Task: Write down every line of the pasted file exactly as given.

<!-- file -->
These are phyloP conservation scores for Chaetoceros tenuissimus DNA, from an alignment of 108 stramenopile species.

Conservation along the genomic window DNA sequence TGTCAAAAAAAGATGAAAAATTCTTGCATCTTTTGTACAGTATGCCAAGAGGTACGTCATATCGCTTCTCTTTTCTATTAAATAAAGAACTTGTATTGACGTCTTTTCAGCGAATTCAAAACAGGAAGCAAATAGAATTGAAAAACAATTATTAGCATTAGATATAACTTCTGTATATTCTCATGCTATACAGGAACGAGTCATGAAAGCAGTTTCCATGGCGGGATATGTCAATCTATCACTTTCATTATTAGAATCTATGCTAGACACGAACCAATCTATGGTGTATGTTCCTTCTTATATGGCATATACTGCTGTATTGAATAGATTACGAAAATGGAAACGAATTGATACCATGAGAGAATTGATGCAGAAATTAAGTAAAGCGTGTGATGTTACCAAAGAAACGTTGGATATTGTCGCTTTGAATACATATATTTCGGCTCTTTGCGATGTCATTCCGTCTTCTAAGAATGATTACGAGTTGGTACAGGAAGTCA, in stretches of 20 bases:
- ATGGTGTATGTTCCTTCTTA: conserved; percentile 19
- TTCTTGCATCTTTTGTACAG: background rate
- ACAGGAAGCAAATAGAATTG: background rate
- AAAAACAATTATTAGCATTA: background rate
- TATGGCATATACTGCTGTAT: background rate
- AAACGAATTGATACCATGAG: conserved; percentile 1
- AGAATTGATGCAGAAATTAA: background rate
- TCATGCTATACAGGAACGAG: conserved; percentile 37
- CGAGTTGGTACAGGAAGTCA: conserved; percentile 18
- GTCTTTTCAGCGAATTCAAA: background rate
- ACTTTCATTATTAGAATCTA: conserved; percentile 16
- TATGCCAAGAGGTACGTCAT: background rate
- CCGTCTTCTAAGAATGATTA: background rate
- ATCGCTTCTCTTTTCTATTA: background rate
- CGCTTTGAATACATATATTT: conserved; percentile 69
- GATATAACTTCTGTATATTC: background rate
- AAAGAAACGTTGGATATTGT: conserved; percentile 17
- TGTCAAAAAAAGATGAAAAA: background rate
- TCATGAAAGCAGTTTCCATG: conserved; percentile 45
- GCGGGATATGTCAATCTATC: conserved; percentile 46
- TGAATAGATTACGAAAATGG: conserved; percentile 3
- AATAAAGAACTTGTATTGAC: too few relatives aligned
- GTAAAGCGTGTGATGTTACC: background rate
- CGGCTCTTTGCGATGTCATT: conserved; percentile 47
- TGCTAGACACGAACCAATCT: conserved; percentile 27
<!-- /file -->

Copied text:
These are phyloP conservation scores for Chaetoceros tenuissimus DNA, from an alignment of 108 stramenopile species.

Conservation along the genomic window DNA sequence TGTCAAAAAAAGATGAAAAATTCTTGCATCTTTTGTACAGTATGCCAAGAGGTACGTCATATCGCTTCTCTTTTCTATTAAATAAAGAACTTGTATTGACGTCTTTTCAGCGAATTCAAAACAGGAAGCAAATAGAATTGAAAAACAATTATTAGCATTAGATATAACTTCTGTATATTCTCATGCTATACAGGAACGAGTCATGAAAGCAGTTTCCATGGCGGGATATGTCAATCTATCACTTTCATTATTAGAATCTATGCTAGACACGAACCAATCTATGGTGTATGTTCCTTCTTATATGGCATATACTGCTGTATTGAATAGATTACGAAAATGGAAACGAATTGATACCATGAGAGAATTGATGCAGAAATTAAGTAAAGCGTGTGATGTTACCAAAGAAACGTTGGATATTGTCGCTTTGAATACATATATTTCGGCTCTTTGCGATGTCATTCCGTCTTCTAAGAATGATTACGAGTTGGTACAGGAAGTCA, in stretches of 20 bases:
- ATGGTGTATGTTCCTTCTTA: conserved; percentile 19
- TTCTTGCATCTTTTGTACAG: background rate
- ACAGGAAGCAAATAGAATTG: background rate
- AAAAACAATTATTAGCATTA: background rate
- TATGGCATATACTGCTGTAT: background rate
- AAACGAATTGATACCATGAG: conserved; percentile 1
- AGAATTGATGCAGAAATTAA: background rate
- TCATGCTATACAGGAACGAG: conserved; percentile 37
- CGAGTTGGTACAGGAAGTCA: conserved; percentile 18
- GTCTTTTCAGCGAATTCAAA: background rate
- ACTTTCATTATTAGAATCTA: conserved; percentile 16
- TATGCCAAGAGGTACGTCAT: background rate
- CCGTCTTCTAAGAATGATTA: background rate
- ATCGCTTCTCTTTTCTATTA: background rate
- CGCTTTGAATACATATATTT: conserved; percentile 69
- GATATAACTTCTGTATATTC: background rate
- AAAGAAACGTTGGATATTGT: conserved; percentile 17
- TGTCAAAAAAAGATGAAAAA: background rate
- TCATGAAAGCAGTTTCCATG: conserved; percentile 45
- GCGGGATATGTCAATCTATC: conserved; percentile 46
- TGAATAGATTACGAAAATGG: conserved; percentile 3
- AATAAAGAACTTGTATTGAC: too few relatives aligned
- GTAAAGCGTGTGATGTTACC: background rate
- CGGCTCTTTGCGATGTCATT: conserved; percentile 47
- TGCTAGACACGAACCAATCT: conserved; percentile 27